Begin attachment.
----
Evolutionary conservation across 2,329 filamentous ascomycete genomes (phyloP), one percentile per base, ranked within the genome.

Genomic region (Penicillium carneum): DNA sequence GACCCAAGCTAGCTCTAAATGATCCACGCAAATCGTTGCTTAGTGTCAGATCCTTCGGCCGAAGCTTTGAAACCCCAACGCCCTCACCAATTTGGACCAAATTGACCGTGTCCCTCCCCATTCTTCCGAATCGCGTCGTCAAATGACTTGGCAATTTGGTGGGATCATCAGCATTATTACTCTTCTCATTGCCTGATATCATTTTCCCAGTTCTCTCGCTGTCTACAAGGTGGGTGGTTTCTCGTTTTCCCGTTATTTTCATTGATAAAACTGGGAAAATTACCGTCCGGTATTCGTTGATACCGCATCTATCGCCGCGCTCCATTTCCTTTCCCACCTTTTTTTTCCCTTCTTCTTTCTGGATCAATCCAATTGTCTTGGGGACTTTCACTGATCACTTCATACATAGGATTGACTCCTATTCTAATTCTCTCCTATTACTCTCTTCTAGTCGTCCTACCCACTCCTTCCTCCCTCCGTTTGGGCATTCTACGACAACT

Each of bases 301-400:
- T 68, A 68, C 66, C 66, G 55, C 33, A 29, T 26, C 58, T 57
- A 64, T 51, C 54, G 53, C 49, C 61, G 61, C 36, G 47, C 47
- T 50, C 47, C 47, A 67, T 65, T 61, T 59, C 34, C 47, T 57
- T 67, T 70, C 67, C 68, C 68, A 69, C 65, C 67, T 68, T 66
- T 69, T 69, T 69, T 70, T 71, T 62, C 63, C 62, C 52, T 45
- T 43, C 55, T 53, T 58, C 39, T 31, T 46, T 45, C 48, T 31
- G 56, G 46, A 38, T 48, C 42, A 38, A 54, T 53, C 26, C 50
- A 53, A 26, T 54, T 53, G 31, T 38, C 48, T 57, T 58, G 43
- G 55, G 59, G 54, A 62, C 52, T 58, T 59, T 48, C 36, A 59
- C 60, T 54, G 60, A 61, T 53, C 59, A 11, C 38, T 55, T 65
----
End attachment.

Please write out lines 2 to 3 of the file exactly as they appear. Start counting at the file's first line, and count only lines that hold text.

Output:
Genomic region (Penicillium carneum): DNA sequence GACCCAAGCTAGCTCTAAATGATCCACGCAAATCGTTGCTTAGTGTCAGATCCTTCGGCCGAAGCTTTGAAACCCCAACGCCCTCACCAATTTGGACCAAATTGACCGTGTCCCTCCCCATTCTTCCGAATCGCGTCGTCAAATGACTTGGCAATTTGGTGGGATCATCAGCATTATTACTCTTCTCATTGCCTGATATCATTTTCCCAGTTCTCTCGCTGTCTACAAGGTGGGTGGTTTCTCGTTTTCCCGTTATTTTCATTGATAAAACTGGGAAAATTACCGTCCGGTATTCGTTGATACCGCATCTATCGCCGCGCTCCATTTCCTTTCCCACCTTTTTTTTCCCTTCTTCTTTCTGGATCAATCCAATTGTCTTGGGGACTTTCACTGATCACTTCATACATAGGATTGACTCCTATTCTAATTCTCTCCTATTACTCTCTTCTAGTCGTCCTACCCACTCCTTCCTCCCTCCGTTTGGGCATTCTACGACAACT

Each of bases 301-400: